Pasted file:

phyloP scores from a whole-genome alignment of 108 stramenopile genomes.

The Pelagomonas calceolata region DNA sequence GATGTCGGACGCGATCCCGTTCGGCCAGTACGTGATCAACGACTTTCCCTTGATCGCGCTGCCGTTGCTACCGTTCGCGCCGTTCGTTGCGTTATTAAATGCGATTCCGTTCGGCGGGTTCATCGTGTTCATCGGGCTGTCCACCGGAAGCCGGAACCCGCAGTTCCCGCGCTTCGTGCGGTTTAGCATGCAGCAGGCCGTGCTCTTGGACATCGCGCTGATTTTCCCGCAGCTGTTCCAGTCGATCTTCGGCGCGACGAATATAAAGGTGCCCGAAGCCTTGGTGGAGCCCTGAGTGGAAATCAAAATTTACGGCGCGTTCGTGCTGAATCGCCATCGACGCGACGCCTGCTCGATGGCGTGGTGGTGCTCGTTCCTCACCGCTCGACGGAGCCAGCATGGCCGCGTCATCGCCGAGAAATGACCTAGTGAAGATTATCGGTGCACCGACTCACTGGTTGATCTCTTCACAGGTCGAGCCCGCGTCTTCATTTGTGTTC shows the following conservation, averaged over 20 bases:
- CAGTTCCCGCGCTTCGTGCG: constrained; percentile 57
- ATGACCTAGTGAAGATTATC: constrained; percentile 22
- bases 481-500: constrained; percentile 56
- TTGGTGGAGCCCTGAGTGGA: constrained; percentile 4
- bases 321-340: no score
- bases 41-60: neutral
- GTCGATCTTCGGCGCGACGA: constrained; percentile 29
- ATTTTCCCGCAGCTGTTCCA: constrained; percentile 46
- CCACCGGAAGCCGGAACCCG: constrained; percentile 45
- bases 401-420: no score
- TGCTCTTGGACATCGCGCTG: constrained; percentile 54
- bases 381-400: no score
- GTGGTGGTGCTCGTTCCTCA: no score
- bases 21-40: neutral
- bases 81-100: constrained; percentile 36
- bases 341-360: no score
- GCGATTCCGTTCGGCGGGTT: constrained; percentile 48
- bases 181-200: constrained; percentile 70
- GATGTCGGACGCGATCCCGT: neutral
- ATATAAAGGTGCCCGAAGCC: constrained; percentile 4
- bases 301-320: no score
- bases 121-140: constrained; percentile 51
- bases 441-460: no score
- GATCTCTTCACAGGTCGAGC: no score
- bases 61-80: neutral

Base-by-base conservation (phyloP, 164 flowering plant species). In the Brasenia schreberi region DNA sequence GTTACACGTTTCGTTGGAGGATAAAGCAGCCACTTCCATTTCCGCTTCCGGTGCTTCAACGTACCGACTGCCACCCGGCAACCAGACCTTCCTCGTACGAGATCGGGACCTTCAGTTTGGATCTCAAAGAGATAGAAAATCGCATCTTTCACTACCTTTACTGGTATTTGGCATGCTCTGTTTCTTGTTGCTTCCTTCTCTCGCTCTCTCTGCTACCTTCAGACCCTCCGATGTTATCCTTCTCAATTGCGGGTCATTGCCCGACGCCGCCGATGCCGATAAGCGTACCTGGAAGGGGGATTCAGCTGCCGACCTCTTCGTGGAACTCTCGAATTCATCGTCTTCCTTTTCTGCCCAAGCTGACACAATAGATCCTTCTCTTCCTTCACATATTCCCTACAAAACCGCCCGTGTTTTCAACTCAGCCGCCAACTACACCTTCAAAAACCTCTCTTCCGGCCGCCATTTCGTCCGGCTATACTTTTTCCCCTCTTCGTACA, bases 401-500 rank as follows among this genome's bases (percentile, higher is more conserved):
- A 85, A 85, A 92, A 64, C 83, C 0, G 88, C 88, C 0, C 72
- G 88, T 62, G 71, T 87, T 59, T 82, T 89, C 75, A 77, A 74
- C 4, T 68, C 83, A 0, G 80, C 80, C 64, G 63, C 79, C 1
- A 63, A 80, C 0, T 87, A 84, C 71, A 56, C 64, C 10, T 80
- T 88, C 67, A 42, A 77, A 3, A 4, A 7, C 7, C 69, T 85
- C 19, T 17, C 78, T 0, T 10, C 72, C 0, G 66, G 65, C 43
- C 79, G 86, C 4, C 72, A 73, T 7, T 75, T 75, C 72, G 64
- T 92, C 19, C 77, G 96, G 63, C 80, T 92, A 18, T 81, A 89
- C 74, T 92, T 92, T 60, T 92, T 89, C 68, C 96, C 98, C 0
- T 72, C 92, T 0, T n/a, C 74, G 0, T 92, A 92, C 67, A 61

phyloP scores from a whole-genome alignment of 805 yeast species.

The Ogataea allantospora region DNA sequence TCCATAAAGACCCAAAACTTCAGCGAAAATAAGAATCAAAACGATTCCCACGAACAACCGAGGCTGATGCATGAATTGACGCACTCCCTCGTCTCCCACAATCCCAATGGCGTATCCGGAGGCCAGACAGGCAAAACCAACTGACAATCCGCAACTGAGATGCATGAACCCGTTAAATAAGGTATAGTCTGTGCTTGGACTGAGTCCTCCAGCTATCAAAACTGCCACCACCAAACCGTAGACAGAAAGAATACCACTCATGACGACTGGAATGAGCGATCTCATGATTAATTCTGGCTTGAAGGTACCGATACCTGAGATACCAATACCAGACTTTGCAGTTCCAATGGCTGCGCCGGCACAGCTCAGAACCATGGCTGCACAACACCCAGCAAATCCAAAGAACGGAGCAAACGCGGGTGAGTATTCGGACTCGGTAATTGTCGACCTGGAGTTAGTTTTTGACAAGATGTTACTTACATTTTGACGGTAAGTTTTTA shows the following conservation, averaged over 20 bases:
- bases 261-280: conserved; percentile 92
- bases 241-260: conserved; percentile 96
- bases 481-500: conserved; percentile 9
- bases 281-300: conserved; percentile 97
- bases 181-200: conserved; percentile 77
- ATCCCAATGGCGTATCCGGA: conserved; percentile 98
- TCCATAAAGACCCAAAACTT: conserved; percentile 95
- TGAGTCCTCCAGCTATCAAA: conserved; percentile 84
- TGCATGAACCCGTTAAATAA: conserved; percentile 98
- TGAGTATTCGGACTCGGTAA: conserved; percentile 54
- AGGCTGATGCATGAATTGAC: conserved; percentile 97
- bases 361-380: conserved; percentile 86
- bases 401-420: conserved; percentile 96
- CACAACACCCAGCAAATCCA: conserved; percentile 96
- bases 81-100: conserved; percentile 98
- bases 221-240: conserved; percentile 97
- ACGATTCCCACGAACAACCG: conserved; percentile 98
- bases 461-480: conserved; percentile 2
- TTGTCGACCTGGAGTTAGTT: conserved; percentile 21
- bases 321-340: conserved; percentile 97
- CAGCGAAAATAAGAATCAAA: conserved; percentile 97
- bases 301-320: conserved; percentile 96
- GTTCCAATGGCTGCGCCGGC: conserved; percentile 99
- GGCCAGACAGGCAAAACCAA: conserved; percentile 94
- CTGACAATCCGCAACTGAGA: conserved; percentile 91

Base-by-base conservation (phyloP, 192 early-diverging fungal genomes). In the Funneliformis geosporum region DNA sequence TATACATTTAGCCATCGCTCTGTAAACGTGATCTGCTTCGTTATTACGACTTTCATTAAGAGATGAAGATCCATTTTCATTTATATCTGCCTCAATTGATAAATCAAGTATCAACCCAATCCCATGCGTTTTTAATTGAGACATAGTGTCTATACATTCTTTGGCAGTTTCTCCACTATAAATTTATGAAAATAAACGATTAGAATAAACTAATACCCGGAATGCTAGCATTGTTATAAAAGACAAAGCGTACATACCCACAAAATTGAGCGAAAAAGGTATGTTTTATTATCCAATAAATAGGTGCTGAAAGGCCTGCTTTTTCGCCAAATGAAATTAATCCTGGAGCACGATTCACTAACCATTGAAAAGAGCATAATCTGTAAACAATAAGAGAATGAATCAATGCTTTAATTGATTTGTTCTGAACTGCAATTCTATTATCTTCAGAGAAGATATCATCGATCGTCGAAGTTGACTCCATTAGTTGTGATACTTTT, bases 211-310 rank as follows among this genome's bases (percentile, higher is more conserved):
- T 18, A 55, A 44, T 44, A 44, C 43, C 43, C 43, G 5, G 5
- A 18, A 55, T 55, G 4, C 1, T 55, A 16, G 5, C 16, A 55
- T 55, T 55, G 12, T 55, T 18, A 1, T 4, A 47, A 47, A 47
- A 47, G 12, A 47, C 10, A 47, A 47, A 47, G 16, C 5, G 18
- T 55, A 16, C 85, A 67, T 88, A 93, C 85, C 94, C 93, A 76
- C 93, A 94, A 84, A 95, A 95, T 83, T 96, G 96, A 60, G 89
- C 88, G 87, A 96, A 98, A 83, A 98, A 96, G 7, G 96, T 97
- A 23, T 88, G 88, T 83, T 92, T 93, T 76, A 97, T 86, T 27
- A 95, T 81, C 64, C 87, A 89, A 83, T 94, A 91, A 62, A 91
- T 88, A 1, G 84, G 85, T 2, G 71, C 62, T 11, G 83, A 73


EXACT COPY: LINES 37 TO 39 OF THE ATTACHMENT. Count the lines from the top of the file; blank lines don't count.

- C 74, T 92, T 92, T 60, T 92, T 89, C 68, C 96, C 98, C 0
- T 72, C 92, T 0, T n/a, C 74, G 0, T 92, A 92, C 67, A 61

phyloP scores from a whole-genome alignment of 805 yeast species.